It’s not easy to condense months or even years of work and condense it into a brief 180-second presentation, but that’s what a group of Saint Mary’s students managed to do at the recent Three-Minute Thesis (3MT) competition.
Hosted by the Faculty of Graduate Studies, the annual event saw 13 Saint Mary’s Masters students and PhD candidates explain their research in just three minutes with just one static Powerpoint slide, no other props or aids.
“Competitors in the 3MT Thesis competition learn how to communicate their ideas succinctly, how to own the stage and perform under intense pressure. These are all good learning outcomes for graduate students,” said organizer Dr. Colleen Barber, Associate Dean, Student Affairs, Faculty of Graduate Studies and Research.
“It challenges students to condense their thesis topic into something that can be explained within three minutes. And to do so while they are nervous...and to a non-expert audience,” said Dr. Barber.
Topics at the Saint Mary’s competition were varied, ranging from Christian social entrepreneurship, to polyamory in pop culture, to the informal financial sector and food security of farmers in Uganda, and traffic management in Bangladesh.
PhD candidate Blair John won the top prize and advances to the Eastern Region finals at McGill. Winners from Quebec and Atlantic Canada will compete there to earn a spot at the national 3MT competition.
Founded in 2008 by the University of Queensland in Australia, The Three Minute Thesis (3MT) is a global competition that cultivates graduate students' academic, presentation and research communication skills. Presenting in a 3MT competition increases their capacity to effectively explain their research in three minutes, in a language appropriate to a non-specialist audience. 3MT competitions are now held in over 600 universities in 65 countries around the world.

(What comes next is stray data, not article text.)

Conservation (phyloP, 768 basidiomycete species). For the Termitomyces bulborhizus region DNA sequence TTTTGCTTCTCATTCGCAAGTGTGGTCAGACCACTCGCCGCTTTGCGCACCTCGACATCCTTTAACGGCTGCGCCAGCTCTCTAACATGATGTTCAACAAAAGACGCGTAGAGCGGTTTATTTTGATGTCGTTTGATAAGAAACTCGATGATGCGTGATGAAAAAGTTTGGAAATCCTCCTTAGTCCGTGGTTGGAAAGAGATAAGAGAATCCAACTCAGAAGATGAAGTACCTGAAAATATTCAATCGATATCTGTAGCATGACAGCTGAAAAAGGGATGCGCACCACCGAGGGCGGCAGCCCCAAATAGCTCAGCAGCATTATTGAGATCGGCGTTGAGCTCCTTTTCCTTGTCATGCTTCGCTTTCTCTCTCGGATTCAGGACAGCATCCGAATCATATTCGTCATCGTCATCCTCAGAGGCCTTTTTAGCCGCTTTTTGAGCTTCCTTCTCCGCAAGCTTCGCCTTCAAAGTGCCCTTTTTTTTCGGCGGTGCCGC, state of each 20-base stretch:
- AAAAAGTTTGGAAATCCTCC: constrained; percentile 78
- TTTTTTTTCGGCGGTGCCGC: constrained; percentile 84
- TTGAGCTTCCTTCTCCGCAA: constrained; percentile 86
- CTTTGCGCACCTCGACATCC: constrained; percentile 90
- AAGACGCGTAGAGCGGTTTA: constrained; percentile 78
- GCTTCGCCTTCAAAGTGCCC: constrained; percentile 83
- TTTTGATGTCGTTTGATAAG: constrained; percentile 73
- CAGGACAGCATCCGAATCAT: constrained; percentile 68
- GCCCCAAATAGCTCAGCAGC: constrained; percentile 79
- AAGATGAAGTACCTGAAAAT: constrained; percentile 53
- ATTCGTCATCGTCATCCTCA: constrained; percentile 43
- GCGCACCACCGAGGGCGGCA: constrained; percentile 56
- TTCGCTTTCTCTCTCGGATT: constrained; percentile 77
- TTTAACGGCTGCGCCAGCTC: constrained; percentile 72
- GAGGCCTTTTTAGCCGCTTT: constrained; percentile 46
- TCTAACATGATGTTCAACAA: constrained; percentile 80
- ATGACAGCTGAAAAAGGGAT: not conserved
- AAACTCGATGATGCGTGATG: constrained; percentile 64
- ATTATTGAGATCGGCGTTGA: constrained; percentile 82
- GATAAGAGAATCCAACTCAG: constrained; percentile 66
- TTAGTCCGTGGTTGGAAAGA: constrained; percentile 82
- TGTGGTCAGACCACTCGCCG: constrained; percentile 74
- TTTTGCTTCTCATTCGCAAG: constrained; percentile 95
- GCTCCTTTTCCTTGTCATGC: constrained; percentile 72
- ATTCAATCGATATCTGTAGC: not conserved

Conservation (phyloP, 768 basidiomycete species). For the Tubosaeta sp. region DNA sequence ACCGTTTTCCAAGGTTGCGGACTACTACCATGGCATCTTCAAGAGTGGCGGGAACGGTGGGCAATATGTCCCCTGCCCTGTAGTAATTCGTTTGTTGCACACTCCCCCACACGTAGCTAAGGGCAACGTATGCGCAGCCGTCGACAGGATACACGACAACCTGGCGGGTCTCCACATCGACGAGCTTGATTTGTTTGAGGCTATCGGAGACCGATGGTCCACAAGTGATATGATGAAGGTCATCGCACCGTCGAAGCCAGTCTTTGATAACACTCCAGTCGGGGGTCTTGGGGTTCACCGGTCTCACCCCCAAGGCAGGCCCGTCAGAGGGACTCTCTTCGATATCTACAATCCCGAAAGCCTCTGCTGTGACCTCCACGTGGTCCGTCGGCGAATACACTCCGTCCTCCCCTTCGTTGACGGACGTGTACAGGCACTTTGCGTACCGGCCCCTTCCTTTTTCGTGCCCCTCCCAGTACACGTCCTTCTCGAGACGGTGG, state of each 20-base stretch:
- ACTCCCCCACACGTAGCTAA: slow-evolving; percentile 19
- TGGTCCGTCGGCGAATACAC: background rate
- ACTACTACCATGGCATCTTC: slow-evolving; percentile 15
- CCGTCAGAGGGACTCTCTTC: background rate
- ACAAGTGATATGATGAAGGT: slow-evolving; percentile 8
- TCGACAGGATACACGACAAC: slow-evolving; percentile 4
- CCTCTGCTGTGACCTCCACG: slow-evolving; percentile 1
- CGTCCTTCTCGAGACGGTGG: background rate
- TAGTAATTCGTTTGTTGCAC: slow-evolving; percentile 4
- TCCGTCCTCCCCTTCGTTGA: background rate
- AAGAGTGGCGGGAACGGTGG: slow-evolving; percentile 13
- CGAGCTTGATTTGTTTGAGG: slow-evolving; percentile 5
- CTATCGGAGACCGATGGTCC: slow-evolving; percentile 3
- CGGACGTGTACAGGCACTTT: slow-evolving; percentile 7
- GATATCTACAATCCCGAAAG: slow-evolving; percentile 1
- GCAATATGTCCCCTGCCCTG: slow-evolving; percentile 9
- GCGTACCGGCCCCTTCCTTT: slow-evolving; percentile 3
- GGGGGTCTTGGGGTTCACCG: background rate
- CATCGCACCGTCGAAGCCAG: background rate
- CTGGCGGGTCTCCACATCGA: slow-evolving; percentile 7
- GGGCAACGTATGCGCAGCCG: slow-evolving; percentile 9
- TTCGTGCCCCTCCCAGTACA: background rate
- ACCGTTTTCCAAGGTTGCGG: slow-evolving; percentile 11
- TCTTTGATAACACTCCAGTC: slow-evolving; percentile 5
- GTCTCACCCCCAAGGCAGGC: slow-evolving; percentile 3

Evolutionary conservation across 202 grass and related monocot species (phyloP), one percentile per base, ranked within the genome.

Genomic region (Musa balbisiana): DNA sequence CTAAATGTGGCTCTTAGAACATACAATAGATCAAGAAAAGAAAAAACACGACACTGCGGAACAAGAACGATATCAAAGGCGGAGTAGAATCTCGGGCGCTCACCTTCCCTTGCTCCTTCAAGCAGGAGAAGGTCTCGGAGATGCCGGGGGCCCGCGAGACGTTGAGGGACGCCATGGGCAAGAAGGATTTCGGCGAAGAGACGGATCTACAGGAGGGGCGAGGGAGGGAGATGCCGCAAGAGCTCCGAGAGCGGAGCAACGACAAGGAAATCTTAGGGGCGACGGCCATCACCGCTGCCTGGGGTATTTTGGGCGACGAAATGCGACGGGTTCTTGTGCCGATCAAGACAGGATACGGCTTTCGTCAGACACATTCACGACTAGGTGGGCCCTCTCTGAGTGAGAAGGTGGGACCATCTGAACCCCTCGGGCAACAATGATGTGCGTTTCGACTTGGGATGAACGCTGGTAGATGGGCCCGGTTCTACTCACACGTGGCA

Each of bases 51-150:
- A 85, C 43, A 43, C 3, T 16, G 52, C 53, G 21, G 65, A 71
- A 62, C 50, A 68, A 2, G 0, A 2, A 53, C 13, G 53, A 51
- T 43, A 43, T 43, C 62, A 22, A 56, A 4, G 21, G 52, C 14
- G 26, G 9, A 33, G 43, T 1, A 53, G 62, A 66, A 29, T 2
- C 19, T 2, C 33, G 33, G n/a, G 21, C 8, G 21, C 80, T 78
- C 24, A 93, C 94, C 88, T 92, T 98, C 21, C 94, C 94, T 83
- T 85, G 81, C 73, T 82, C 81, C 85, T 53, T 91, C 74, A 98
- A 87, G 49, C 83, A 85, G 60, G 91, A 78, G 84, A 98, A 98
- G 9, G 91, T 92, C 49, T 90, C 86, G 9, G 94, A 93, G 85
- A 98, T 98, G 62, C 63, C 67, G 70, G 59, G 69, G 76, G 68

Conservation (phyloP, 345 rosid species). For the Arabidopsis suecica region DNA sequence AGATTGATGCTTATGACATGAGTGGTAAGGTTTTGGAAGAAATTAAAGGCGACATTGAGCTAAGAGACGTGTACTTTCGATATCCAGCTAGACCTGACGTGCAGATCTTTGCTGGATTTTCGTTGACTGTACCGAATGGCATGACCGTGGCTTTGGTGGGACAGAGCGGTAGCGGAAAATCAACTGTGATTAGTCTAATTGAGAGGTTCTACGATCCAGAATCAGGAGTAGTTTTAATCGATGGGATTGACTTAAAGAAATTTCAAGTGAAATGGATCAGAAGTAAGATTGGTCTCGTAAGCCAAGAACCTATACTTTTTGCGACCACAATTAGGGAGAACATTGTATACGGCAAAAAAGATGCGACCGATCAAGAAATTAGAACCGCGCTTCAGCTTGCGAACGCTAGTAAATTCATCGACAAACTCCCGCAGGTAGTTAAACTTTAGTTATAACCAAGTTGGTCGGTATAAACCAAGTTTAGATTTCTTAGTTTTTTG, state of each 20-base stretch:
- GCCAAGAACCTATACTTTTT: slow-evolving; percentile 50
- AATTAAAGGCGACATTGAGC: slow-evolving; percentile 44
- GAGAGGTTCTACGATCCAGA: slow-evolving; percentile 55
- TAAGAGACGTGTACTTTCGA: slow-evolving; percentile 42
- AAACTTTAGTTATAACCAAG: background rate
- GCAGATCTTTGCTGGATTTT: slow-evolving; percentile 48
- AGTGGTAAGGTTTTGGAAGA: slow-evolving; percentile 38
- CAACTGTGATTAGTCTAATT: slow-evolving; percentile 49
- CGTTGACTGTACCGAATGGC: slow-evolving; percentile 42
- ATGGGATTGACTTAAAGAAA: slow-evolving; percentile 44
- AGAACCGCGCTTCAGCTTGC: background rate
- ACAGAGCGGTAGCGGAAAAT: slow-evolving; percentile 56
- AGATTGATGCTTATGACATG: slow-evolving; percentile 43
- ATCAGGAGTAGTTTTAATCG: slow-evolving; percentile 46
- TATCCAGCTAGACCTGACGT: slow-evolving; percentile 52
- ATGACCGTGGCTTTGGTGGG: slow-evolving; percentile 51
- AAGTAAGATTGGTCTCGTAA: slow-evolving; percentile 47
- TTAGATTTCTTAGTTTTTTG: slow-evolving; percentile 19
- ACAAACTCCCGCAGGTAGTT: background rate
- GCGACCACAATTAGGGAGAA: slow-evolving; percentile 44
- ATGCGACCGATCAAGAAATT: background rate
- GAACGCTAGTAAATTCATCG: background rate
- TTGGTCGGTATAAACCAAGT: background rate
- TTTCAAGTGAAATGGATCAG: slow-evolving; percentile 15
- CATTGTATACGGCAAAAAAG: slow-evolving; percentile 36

Three Faculty of Science students took home the top awards:
Blair John, PhD in Industrial/Organizational Psychology (Advisor: Nicolas Roulin) won the first prize of $750 and the opportunity to compete at the 3-minute thesis challenge (Easterns) in Montreal at McGill University. His presentation was “Catching the fakers: Exploring New Methods to Identify Applicant Faking in Interviews.”
Kristina Pope, MSc Applied Psychology (I/O Psychology), (Supervisor: Dr. Debra Gilin) placed second, winning $500 for her presentation “Conflict Impact: Addressing Conceptual Challenges of Using a Typology to Define Conflict Incidents.”
Amy Heim, PhD Applied Science, Biology (Supervisor: Dr. Jeremy Lundholm) won the People’s Choice Award for her presentation “Functional Plant Traits and Community Assembly: Stress, Heterogeneity and Phenology.”
Submitted by Danielle Boudreau, Faculty of Science.